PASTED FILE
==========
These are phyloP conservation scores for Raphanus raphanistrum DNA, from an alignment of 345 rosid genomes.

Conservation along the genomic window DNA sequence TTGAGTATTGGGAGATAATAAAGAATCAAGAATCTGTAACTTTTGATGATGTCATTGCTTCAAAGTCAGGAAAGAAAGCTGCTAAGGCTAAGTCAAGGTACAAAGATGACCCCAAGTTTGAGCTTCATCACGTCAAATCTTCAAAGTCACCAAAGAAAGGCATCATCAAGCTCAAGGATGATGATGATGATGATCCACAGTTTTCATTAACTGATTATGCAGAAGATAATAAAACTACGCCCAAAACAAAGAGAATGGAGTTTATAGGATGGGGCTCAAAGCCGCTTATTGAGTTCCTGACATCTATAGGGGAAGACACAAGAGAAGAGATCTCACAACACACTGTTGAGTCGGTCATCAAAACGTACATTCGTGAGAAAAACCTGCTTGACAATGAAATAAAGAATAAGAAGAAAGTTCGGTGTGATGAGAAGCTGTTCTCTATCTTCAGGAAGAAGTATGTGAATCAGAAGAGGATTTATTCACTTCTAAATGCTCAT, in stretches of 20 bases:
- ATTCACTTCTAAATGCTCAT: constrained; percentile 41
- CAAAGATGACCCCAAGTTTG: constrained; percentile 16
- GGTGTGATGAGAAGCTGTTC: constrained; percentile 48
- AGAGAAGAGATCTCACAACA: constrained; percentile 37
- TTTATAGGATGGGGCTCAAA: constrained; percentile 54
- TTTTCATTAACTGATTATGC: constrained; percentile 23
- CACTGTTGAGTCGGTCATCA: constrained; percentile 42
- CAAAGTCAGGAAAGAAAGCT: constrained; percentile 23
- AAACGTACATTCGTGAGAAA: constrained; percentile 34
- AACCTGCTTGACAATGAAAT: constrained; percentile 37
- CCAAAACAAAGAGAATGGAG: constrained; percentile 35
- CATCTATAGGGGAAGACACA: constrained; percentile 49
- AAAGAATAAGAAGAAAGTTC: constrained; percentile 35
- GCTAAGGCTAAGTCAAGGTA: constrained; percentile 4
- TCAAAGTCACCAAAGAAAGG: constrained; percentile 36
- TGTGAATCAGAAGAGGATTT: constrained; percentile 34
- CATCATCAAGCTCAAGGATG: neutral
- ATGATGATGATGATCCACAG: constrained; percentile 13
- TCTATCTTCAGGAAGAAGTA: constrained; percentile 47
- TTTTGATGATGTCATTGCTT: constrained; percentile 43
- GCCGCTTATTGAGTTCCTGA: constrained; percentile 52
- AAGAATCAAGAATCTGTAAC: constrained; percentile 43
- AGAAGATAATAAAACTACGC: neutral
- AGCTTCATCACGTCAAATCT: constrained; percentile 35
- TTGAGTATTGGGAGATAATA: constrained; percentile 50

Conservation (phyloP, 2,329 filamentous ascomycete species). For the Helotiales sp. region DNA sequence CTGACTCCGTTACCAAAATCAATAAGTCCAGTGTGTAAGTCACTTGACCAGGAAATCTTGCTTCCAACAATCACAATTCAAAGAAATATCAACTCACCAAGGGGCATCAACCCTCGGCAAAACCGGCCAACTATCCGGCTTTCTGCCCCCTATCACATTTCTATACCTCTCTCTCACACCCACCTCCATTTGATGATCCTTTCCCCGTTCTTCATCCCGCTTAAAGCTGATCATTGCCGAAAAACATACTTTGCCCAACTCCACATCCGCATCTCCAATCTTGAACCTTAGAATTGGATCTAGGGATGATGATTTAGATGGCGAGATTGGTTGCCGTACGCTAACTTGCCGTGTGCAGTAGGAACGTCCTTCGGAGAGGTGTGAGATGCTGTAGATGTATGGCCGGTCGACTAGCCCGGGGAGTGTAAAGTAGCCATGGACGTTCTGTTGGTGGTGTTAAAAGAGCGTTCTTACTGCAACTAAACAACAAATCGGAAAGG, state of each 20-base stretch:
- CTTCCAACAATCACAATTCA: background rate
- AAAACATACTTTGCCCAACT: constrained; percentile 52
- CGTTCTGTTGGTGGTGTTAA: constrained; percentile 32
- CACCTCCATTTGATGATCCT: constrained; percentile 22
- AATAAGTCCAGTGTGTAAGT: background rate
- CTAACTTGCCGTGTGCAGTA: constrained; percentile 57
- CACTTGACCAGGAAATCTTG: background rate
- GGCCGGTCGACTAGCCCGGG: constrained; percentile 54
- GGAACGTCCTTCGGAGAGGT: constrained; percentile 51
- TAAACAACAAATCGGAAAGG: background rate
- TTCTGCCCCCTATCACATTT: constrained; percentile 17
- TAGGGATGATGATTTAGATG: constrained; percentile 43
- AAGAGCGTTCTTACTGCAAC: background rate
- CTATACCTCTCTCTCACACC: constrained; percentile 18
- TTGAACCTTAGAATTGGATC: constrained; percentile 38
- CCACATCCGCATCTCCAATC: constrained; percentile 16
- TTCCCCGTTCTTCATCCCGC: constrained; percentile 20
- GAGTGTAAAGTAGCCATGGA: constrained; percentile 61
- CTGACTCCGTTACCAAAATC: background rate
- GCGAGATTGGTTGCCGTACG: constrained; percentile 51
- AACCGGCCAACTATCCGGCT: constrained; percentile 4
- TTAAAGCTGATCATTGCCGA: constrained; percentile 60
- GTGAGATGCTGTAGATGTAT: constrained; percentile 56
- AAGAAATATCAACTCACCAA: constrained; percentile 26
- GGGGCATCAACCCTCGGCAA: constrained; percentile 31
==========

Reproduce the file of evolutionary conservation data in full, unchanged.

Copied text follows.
These are phyloP conservation scores for Raphanus raphanistrum DNA, from an alignment of 345 rosid genomes.

Conservation along the genomic window DNA sequence TTGAGTATTGGGAGATAATAAAGAATCAAGAATCTGTAACTTTTGATGATGTCATTGCTTCAAAGTCAGGAAAGAAAGCTGCTAAGGCTAAGTCAAGGTACAAAGATGACCCCAAGTTTGAGCTTCATCACGTCAAATCTTCAAAGTCACCAAAGAAAGGCATCATCAAGCTCAAGGATGATGATGATGATGATCCACAGTTTTCATTAACTGATTATGCAGAAGATAATAAAACTACGCCCAAAACAAAGAGAATGGAGTTTATAGGATGGGGCTCAAAGCCGCTTATTGAGTTCCTGACATCTATAGGGGAAGACACAAGAGAAGAGATCTCACAACACACTGTTGAGTCGGTCATCAAAACGTACATTCGTGAGAAAAACCTGCTTGACAATGAAATAAAGAATAAGAAGAAAGTTCGGTGTGATGAGAAGCTGTTCTCTATCTTCAGGAAGAAGTATGTGAATCAGAAGAGGATTTATTCACTTCTAAATGCTCAT, in stretches of 20 bases:
- ATTCACTTCTAAATGCTCAT: constrained; percentile 41
- CAAAGATGACCCCAAGTTTG: constrained; percentile 16
- GGTGTGATGAGAAGCTGTTC: constrained; percentile 48
- AGAGAAGAGATCTCACAACA: constrained; percentile 37
- TTTATAGGATGGGGCTCAAA: constrained; percentile 54
- TTTTCATTAACTGATTATGC: constrained; percentile 23
- CACTGTTGAGTCGGTCATCA: constrained; percentile 42
- CAAAGTCAGGAAAGAAAGCT: constrained; percentile 23
- AAACGTACATTCGTGAGAAA: constrained; percentile 34
- AACCTGCTTGACAATGAAAT: constrained; percentile 37
- CCAAAACAAAGAGAATGGAG: constrained; percentile 35
- CATCTATAGGGGAAGACACA: constrained; percentile 49
- AAAGAATAAGAAGAAAGTTC: constrained; percentile 35
- GCTAAGGCTAAGTCAAGGTA: constrained; percentile 4
- TCAAAGTCACCAAAGAAAGG: constrained; percentile 36
- TGTGAATCAGAAGAGGATTT: constrained; percentile 34
- CATCATCAAGCTCAAGGATG: neutral
- ATGATGATGATGATCCACAG: constrained; percentile 13
- TCTATCTTCAGGAAGAAGTA: constrained; percentile 47
- TTTTGATGATGTCATTGCTT: constrained; percentile 43
- GCCGCTTATTGAGTTCCTGA: constrained; percentile 52
- AAGAATCAAGAATCTGTAAC: constrained; percentile 43
- AGAAGATAATAAAACTACGC: neutral
- AGCTTCATCACGTCAAATCT: constrained; percentile 35
- TTGAGTATTGGGAGATAATA: constrained; percentile 50

Conservation (phyloP, 2,329 filamentous ascomycete species). For the Helotiales sp. region DNA sequence CTGACTCCGTTACCAAAATCAATAAGTCCAGTGTGTAAGTCACTTGACCAGGAAATCTTGCTTCCAACAATCACAATTCAAAGAAATATCAACTCACCAAGGGGCATCAACCCTCGGCAAAACCGGCCAACTATCCGGCTTTCTGCCCCCTATCACATTTCTATACCTCTCTCTCACACCCACCTCCATTTGATGATCCTTTCCCCGTTCTTCATCCCGCTTAAAGCTGATCATTGCCGAAAAACATACTTTGCCCAACTCCACATCCGCATCTCCAATCTTGAACCTTAGAATTGGATCTAGGGATGATGATTTAGATGGCGAGATTGGTTGCCGTACGCTAACTTGCCGTGTGCAGTAGGAACGTCCTTCGGAGAGGTGTGAGATGCTGTAGATGTATGGCCGGTCGACTAGCCCGGGGAGTGTAAAGTAGCCATGGACGTTCTGTTGGTGGTGTTAAAAGAGCGTTCTTACTGCAACTAAACAACAAATCGGAAAGG, state of each 20-base stretch:
- CTTCCAACAATCACAATTCA: background rate
- AAAACATACTTTGCCCAACT: constrained; percentile 52
- CGTTCTGTTGGTGGTGTTAA: constrained; percentile 32
- CACCTCCATTTGATGATCCT: constrained; percentile 22
- AATAAGTCCAGTGTGTAAGT: background rate
- CTAACTTGCCGTGTGCAGTA: constrained; percentile 57
- CACTTGACCAGGAAATCTTG: background rate
- GGCCGGTCGACTAGCCCGGG: constrained; percentile 54
- GGAACGTCCTTCGGAGAGGT: constrained; percentile 51
- TAAACAACAAATCGGAAAGG: background rate
- TTCTGCCCCCTATCACATTT: constrained; percentile 17
- TAGGGATGATGATTTAGATG: constrained; percentile 43
- AAGAGCGTTCTTACTGCAAC: background rate
- CTATACCTCTCTCTCACACC: constrained; percentile 18
- TTGAACCTTAGAATTGGATC: constrained; percentile 38
- CCACATCCGCATCTCCAATC: constrained; percentile 16
- TTCCCCGTTCTTCATCCCGC: constrained; percentile 20
- GAGTGTAAAGTAGCCATGGA: constrained; percentile 61
- CTGACTCCGTTACCAAAATC: background rate
- GCGAGATTGGTTGCCGTACG: constrained; percentile 51
- AACCGGCCAACTATCCGGCT: constrained; percentile 4
- TTAAAGCTGATCATTGCCGA: constrained; percentile 60
- GTGAGATGCTGTAGATGTAT: constrained; percentile 56
- AAGAAATATCAACTCACCAA: constrained; percentile 26
- GGGGCATCAACCCTCGGCAA: constrained; percentile 31